McCurdy to Mrs. Bell: To Mrs. A. G. Bell, Baddeck, N.S. Hammondsport, N.Y., Oct. 2, 1908:— About Mr. Bell coming to Hammondsport:— The “Silver-Dart was all ready absolutely, all but the engine which is well under way, and we expect to start flying within two weeks time at the outside. Now Mr. Bell said that he would like to come here, if we were all ready to fly at once, but as we were not, there really was nothing for him to do except look at the machine. He was awfully nice about it, and said that he would come if he could be of any use to the game and us, but as it would only mean looking at the structure and going away, and the structure was in general lines, the same as he had already seen he thought that would go right through to Baddeck. He decided at the last to stay over (in Washington) and help out Mrs. Hubbard with her reception; so Casey and Gardiner came on to Hammondsport with Glenn and myself. Casey wanted so much to fly. We had hard luck all round and poor Casey didn’t get in the air. However that is nothing. It has happened lots of times before with all of us. It was so nice being all together again and talking with each other. The pleasure was only marred by one thing and that was the absence of old Tom.*** The weather here is getting pretty bad for flying all the time. Winds blow almost every day. We are staking a lot on the ”Silver-Dart’s future with a new engine. It will be such a satisfaction to have the engine maintain its power indefinitely so that you can come down only when you want to. Casey and Gardiner left for Boston yesterday J.A.D. McC.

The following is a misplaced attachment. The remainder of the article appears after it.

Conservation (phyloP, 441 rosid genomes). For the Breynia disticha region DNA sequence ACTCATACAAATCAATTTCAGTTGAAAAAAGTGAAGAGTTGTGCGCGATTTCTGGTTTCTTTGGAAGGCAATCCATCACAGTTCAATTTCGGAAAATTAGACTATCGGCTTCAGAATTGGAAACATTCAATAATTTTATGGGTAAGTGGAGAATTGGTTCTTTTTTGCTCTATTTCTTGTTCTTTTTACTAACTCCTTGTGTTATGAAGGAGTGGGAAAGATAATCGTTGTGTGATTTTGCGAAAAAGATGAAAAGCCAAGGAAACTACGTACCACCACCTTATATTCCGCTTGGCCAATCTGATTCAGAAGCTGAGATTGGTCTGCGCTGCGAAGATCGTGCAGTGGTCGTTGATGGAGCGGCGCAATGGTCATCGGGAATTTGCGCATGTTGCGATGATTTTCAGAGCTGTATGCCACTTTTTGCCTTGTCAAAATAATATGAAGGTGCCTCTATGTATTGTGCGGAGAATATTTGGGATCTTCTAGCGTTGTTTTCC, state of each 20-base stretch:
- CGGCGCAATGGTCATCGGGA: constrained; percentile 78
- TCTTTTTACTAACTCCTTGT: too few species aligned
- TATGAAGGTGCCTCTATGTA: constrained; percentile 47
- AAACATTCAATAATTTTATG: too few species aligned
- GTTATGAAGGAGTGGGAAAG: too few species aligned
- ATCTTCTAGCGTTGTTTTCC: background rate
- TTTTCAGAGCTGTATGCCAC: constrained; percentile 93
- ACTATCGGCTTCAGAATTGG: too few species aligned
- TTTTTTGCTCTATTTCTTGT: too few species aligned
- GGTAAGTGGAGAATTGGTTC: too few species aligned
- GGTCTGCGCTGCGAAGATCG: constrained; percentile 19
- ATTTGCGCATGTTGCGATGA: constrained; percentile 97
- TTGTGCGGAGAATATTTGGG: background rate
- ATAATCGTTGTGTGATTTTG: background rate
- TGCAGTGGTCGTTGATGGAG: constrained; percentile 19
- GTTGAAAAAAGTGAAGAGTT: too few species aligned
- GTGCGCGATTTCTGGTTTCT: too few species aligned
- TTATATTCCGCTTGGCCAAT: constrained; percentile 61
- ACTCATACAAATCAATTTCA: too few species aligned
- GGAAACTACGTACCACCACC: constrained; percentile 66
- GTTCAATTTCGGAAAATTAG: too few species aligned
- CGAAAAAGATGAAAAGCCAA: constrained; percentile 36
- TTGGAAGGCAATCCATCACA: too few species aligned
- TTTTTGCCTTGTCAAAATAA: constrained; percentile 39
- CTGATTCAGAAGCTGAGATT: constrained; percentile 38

RESUME OF THE AERIAL EXPERIMENT ASSOCIATION AT HAMMONDSPORT: Report by G. H. Curtiss, Director of Experiments.